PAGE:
In psychological terms, our minds have a certain bandwidth within which we can tolerate discomfort, a certain speed range in which we can drive with ease, taking care of the challenges and problems. This is known as the window of tolerance.
If we cross the upward barrier in this speed range, we feel terrified, guilty or shameful. If we are below the bottom threshold of this window, we feel lonely, bored, alienated and numb. Remaining within the Window Of Tolerance is our daily challenge as we zig-zag between various emotions and try to keep ourselves sane by self-regulating the mind to remain in the ‘harmonious’ window, while not being stagnant.
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Being psychologically well does not mean being super excited, happy or exuberant at all times.
We are seldom aware of the stability of our ‘pendulum’ of thoughts and feelings, and the steadiness of our state of mind. We let our thought stream cross all boundaries, unable to realize that the outside circumstances, people and events have gained power over them and pushed our mind to the extreme.
If we continuously feel a lot of distress and draining, we should recover ourselves by moderation in eating and drinking, meditation, reading, exercising, and ample rest.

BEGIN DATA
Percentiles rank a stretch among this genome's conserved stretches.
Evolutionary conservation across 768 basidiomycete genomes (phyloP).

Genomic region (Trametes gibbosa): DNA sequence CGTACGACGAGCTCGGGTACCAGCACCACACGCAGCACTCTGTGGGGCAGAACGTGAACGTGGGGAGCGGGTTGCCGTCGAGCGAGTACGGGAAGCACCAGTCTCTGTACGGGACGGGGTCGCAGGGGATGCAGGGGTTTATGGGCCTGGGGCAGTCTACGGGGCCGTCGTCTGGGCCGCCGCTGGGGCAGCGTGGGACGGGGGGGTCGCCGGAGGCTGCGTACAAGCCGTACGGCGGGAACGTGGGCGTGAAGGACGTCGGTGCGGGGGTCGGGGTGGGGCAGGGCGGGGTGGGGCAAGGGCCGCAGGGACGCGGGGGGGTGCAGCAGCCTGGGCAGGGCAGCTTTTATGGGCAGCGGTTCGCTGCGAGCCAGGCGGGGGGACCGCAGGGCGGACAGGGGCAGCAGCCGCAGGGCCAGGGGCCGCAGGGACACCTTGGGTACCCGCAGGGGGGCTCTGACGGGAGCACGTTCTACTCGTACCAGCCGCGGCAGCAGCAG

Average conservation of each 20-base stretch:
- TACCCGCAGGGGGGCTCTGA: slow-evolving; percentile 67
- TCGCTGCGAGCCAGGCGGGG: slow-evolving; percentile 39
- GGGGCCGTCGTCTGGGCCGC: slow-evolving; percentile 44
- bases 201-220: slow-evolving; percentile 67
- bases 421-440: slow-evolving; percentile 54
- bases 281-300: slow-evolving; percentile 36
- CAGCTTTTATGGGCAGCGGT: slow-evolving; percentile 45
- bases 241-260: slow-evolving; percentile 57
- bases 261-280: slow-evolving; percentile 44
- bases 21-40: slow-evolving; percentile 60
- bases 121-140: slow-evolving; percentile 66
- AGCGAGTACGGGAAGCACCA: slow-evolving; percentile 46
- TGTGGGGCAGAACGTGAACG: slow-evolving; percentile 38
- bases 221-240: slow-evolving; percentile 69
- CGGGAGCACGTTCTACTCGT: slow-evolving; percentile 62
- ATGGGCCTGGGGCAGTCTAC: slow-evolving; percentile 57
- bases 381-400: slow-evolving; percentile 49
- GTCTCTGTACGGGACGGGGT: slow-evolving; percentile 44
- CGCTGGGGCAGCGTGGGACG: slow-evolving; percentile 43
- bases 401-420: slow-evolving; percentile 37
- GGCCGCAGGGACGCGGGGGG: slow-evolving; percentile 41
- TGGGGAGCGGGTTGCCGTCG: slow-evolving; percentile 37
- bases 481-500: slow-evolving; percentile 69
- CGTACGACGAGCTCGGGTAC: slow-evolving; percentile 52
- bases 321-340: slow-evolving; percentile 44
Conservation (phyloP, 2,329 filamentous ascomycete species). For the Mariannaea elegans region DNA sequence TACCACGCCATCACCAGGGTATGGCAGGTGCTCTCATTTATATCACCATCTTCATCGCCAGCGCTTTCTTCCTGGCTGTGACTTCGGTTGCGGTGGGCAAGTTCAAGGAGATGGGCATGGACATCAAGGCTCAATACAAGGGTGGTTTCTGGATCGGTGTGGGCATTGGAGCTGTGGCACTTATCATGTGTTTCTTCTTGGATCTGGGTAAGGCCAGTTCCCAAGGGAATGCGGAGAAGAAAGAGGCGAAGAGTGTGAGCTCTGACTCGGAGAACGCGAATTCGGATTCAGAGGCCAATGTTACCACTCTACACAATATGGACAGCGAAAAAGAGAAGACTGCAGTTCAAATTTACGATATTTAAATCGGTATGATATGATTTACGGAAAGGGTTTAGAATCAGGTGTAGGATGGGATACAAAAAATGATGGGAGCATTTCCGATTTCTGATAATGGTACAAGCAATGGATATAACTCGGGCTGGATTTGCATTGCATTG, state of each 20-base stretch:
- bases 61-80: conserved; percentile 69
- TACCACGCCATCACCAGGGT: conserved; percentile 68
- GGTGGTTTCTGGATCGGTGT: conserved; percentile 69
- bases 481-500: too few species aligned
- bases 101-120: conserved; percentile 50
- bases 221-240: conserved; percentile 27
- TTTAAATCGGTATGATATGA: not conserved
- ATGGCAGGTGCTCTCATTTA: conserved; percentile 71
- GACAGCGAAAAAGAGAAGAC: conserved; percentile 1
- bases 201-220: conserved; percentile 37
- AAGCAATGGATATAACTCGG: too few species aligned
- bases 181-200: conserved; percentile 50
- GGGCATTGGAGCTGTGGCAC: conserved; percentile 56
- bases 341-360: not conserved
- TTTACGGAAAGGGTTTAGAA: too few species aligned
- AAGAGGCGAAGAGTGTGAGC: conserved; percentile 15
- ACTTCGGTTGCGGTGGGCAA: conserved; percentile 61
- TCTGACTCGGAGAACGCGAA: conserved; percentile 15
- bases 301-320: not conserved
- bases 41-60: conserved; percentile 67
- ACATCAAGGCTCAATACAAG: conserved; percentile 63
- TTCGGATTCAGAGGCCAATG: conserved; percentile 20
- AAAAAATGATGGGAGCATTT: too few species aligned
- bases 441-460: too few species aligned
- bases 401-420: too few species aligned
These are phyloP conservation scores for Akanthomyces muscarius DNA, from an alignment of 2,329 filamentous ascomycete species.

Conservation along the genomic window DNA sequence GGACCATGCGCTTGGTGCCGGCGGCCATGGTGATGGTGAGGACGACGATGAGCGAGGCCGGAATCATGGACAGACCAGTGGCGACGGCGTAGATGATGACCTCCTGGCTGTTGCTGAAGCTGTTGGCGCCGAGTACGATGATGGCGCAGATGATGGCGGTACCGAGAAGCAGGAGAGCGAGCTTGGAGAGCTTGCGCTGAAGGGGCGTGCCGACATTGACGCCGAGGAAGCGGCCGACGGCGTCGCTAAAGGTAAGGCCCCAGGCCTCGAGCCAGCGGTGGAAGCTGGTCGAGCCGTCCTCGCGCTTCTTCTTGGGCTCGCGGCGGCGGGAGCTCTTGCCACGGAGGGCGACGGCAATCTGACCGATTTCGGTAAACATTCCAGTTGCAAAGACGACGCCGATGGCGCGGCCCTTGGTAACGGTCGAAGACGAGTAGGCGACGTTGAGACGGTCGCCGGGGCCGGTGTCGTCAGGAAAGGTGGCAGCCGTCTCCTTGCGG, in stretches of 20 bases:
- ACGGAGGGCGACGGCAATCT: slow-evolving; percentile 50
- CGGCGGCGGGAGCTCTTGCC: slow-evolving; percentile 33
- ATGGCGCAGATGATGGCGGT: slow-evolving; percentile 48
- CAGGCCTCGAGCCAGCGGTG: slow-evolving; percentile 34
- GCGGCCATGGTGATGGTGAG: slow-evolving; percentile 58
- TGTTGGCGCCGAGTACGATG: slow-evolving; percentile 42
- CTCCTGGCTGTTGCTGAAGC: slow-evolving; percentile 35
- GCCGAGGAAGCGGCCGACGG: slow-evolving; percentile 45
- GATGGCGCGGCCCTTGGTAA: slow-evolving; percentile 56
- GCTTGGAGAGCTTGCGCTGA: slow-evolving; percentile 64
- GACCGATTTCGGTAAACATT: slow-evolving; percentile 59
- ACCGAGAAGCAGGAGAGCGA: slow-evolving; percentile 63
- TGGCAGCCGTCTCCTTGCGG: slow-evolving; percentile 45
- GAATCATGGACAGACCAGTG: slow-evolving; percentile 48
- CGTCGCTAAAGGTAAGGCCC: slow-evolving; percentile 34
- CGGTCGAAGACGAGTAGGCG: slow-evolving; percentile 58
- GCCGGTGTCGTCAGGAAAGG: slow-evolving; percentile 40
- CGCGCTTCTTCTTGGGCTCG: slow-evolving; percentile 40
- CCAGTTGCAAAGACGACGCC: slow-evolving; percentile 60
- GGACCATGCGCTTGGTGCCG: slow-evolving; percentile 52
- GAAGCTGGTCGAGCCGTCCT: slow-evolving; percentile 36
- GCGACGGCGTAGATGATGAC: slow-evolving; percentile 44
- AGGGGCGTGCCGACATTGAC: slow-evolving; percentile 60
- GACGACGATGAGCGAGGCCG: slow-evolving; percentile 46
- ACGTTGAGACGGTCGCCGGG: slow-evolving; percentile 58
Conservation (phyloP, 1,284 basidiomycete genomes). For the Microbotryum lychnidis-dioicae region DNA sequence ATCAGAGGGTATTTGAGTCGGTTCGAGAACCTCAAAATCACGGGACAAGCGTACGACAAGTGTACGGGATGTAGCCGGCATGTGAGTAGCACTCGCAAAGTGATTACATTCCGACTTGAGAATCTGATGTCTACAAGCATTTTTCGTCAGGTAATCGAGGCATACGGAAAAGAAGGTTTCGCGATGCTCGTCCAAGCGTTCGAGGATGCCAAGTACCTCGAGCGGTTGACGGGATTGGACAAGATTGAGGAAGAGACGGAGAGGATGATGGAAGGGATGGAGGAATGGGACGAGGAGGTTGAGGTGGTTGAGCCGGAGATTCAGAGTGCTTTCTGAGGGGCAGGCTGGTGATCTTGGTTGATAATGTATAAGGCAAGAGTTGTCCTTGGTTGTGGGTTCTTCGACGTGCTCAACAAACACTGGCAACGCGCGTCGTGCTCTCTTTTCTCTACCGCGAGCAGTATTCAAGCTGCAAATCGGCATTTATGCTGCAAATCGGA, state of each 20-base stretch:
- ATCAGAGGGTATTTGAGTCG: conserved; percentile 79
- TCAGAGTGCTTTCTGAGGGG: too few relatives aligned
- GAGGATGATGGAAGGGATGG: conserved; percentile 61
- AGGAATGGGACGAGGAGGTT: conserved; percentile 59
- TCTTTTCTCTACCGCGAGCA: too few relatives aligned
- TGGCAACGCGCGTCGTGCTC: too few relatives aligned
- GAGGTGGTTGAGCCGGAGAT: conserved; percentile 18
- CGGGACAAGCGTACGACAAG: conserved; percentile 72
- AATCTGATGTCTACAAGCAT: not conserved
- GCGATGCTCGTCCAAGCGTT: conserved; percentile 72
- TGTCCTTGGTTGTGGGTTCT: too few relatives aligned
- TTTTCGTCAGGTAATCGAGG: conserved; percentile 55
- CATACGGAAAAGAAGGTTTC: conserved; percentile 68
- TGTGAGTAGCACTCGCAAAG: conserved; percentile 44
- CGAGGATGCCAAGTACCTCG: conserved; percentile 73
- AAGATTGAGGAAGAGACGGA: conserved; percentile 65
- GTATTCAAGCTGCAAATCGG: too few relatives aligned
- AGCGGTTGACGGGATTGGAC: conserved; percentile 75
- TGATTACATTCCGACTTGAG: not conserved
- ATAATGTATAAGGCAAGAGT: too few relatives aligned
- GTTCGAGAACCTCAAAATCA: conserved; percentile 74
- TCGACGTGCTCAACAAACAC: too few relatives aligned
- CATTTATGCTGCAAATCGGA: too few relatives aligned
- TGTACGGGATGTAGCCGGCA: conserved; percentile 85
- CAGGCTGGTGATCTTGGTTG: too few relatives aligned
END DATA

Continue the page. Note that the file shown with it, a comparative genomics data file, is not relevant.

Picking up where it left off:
We need to be aware of the direction and trajectory of our moods, emotions and feelings, and make use of introspection and self-observation to get us out of possible pitfalls, avoiding a ‘crash landing’ at a later stage if we do not pay attention.
‘What need is there to weep over parts of life? The whole of it calls for tears.’ - Seneca.
This dark remark gets to the heart of Stoicism, which says we get weepy and angry not only because our plans failed, but because we strongly expected them not to. Seneca thought the less we expect, the less we will suffer. Seneca was trying to spare us the kind of hope that inspires bitterness and anger.
Our parents are connected to us not by choice, but by history and biology. We are physically and emotionally intertwined with them in extremely intricate ways and do not share a similar relationship with anyone else.
Outside our families, we assume people and other relatives are normal, but maybe everyone is like that and we never got to know the other families in such detail.
To increase our chances of fulfillment, we need to feed our imagination and provide them with endless examples of alternative narratives, so they are more able to come up with plan Bs. We should practice to picture better ways to be.
As part of creative classes, adolescents should be asked to produce narratives like: If I lost everything and had to start up again, I will... They should be asked to make a list of 20 things that currently make life meaningful, then have to cross them all off and find ten more.